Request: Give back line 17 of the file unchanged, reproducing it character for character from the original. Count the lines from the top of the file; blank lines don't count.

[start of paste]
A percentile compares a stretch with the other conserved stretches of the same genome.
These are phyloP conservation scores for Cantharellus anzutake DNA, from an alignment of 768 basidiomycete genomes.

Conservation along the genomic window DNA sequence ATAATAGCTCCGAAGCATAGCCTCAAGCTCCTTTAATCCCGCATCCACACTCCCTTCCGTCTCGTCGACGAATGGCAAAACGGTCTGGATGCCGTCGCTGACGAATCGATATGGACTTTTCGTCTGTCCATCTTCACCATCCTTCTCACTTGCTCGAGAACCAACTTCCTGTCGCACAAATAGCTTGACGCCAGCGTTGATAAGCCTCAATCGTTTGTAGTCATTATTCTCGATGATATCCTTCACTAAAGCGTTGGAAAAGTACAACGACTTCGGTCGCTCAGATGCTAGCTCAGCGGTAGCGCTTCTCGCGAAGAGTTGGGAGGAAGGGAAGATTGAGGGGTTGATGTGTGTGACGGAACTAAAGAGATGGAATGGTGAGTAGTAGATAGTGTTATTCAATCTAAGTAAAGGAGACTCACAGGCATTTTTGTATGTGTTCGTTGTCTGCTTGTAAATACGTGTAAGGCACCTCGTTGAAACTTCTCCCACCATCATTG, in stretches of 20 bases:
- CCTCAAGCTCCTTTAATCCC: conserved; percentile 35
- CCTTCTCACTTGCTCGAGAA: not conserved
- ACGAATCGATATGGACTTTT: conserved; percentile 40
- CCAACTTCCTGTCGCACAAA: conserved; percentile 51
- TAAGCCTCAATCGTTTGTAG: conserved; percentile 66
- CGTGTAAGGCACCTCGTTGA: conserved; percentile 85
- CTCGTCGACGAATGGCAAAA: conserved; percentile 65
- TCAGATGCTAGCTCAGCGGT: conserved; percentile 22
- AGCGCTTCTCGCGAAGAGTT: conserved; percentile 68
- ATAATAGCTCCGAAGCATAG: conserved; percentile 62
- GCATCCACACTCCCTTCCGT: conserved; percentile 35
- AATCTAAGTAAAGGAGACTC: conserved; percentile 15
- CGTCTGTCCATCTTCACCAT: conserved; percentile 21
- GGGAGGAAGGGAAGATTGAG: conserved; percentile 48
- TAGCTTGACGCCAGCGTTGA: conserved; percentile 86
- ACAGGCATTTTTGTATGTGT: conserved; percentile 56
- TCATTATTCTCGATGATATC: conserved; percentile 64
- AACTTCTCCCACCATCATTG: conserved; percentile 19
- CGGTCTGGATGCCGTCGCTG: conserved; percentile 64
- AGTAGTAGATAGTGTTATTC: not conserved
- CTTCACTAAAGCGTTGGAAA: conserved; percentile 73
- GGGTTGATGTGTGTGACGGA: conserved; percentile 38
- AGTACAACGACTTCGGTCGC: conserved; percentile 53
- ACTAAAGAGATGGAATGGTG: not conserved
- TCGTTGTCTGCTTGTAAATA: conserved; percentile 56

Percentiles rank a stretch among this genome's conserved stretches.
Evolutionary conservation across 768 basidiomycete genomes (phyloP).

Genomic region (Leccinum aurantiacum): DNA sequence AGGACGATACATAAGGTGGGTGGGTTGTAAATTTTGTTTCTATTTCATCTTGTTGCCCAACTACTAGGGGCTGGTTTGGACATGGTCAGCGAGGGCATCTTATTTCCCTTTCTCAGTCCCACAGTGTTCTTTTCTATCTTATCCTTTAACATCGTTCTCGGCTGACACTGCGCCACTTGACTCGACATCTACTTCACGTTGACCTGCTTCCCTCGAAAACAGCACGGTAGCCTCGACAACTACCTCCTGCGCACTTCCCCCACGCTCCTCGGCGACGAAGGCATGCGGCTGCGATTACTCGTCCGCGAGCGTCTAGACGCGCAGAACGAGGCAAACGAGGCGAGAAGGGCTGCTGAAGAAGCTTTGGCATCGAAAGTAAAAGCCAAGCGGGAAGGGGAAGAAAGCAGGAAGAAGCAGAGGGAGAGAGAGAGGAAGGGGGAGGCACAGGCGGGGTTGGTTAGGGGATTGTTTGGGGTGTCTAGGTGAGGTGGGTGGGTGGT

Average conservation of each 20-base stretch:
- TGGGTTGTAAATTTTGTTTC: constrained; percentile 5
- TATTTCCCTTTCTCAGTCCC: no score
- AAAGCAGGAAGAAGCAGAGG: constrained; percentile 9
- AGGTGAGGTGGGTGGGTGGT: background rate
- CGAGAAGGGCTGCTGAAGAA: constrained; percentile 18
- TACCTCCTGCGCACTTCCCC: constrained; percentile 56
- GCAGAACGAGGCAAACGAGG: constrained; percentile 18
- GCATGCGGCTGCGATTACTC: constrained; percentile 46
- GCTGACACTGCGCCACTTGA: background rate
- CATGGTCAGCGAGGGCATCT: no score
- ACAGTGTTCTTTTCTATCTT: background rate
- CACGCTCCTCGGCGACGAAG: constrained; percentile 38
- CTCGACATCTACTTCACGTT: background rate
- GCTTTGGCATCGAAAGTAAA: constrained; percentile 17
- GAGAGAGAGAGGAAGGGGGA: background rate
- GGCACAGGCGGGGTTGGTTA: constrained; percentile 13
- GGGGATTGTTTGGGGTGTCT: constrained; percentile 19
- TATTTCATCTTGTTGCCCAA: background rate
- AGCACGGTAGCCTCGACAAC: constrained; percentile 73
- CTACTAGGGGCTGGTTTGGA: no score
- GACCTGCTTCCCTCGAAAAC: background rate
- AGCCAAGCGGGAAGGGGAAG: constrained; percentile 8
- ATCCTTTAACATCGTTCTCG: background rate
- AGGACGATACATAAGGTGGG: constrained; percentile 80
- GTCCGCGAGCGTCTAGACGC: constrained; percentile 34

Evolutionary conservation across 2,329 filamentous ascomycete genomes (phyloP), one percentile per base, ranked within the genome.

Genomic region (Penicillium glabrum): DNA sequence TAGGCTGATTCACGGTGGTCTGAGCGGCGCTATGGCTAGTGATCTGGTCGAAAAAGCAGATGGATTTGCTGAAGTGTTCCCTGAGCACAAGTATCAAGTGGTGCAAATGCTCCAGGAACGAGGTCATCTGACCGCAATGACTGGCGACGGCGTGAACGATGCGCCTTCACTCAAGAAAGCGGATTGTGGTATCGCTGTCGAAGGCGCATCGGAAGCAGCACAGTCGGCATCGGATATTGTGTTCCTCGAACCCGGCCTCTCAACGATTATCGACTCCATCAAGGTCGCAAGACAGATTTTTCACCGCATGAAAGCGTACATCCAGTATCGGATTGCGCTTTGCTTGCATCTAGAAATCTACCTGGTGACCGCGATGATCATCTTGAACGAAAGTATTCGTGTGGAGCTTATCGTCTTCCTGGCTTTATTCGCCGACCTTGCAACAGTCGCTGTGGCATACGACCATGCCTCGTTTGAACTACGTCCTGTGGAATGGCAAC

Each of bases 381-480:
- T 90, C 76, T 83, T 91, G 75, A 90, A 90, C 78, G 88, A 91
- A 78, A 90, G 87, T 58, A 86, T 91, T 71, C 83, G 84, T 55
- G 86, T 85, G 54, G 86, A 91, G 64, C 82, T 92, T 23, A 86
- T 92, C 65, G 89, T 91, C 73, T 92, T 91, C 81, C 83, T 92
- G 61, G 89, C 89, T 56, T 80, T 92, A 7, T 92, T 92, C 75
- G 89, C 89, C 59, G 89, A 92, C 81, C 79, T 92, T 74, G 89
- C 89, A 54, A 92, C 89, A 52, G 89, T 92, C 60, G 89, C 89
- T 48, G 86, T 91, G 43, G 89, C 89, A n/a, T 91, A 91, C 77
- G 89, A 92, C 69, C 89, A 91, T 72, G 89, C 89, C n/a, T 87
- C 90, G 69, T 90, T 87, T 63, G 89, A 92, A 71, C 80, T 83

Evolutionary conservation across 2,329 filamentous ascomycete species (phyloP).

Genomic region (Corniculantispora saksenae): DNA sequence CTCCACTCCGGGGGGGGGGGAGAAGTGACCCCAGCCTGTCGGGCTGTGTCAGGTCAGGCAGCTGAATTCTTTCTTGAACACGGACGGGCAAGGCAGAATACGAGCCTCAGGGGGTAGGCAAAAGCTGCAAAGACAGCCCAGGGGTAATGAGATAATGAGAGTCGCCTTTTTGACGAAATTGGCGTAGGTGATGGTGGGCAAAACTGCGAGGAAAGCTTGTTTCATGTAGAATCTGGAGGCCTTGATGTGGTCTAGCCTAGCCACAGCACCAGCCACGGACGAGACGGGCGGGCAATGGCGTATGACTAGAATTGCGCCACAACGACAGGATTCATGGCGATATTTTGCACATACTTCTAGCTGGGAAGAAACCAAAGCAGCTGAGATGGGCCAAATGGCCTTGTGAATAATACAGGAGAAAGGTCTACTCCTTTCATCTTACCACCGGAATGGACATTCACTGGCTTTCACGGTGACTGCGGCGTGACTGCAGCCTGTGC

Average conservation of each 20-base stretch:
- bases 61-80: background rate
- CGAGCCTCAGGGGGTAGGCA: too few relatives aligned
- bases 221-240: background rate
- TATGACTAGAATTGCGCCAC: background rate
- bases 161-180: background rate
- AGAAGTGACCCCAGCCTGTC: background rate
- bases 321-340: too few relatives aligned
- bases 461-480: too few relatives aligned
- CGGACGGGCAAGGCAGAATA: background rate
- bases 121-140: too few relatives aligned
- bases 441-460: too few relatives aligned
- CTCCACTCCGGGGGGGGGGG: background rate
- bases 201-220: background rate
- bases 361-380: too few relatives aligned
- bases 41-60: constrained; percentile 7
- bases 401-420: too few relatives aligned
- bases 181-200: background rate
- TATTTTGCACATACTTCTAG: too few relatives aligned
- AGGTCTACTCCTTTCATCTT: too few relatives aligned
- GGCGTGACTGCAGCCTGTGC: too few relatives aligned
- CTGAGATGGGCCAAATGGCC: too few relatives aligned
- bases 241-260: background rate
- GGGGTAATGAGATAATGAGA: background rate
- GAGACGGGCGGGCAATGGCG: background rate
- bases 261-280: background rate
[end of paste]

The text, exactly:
- GGGAGGAAGGGAAGATTGAG: conserved; percentile 48